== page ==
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Soffa Distinguished International Visitor

March 18, 2010

Yakin Ertürk, former UN special rapporteur on violence against women, spoke at the annual lecture.

Yakin Ertürk, Former UN Special Rapporteur on Violence Against Women, at the UN Human Rights Council in January 2007. Human Rights Joint Platform (IHOP), 2007

Yakin Ertürk, former UN special rapporteur on violence against women, spoke at the annual lecture.

Yakin Ertürk is this year’s distinguished speaker for the J. Jobe Soffa and Marguerite Jacqmin Soffa Distinguished International Visitor Fund lecture. Ertürk,  professor of sociology and head of the Gender and Women’s Studies Programme at the Middle East Technical University (METU) in Ankara, Turkey, will be discussing  “Universalizing Women’s Human Rights: The Quest for Gender-Just Peace,” in the AT&T Lounge of the Pyle Center at 4 p.m. on March 18.

As part of her visit to UW–Madison, Ertürk will also attend the “New Perspectives on Gender and Human Security Workshop.”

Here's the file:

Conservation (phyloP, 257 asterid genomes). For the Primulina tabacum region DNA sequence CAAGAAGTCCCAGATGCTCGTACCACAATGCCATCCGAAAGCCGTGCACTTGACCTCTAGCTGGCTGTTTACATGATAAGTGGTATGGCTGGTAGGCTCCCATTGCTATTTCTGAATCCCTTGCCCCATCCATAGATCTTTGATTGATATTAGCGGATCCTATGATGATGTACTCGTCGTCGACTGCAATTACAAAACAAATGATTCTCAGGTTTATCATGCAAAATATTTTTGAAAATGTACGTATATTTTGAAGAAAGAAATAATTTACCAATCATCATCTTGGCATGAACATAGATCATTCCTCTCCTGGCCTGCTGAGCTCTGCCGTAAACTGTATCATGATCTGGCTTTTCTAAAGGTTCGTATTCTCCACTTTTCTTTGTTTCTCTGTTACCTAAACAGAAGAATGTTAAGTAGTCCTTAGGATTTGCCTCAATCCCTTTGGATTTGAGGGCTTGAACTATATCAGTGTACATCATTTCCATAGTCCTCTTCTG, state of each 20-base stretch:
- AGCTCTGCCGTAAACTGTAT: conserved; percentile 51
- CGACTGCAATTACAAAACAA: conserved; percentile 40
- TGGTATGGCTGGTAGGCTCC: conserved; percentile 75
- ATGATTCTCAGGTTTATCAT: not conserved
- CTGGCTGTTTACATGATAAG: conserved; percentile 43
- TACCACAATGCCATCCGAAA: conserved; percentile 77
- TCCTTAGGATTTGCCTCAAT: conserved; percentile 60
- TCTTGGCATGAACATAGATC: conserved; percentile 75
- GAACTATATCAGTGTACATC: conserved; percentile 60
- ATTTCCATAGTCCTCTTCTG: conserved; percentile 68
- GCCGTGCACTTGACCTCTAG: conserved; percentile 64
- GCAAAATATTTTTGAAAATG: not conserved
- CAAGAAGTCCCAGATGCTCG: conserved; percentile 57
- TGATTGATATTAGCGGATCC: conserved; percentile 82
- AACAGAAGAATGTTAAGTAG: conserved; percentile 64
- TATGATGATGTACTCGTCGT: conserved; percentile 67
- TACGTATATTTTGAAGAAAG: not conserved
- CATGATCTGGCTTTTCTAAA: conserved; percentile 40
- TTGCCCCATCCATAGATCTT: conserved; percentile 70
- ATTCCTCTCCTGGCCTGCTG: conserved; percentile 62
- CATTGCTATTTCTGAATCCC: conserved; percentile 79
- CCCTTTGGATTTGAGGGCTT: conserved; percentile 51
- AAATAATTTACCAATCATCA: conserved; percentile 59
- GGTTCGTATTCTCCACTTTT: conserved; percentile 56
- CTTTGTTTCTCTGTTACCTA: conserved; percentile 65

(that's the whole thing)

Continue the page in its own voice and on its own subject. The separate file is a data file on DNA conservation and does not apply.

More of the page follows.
Yakin Ertürk, who holds a PhD in development sociology from Cornell University, is a professor of sociology and the head of the Gender and Women’s Studies Programme at the Middle East Technical University (METU) in Ankara, Turkey.  She also taught at the Centre for Girls, at King Saud University in Riyadh from 1979 to 1982 and from 1979 to 1981 served as its chair.

Between 1997 and 1999 she was director of the International Research and Training Institute for the Advancement of Women (INSTRAW) for the United Nations in Santo Domingo, Dominican Republic. She then served as director of the UN Division for the Advancement of Women (DAW) at its headquarters in New York from 1999 to 2001. In August 2003, she was appointed special rapporteur for the United Nations Commission on Human Rights on violence against women, its causes and consequences, a post she occupied until December 2009. She was elected by the ministers of the Council of Europe to serve a four-year term in the European Committee on the Prevention of Torture (CPT).

Ertürk has worked for many national and international agencies on rural development and women in development projects. Her academic areas of interest include: international human rights regimes; identity politics, conflict and violence against women; globalization and population movements; household labor use patterns; and women in development.

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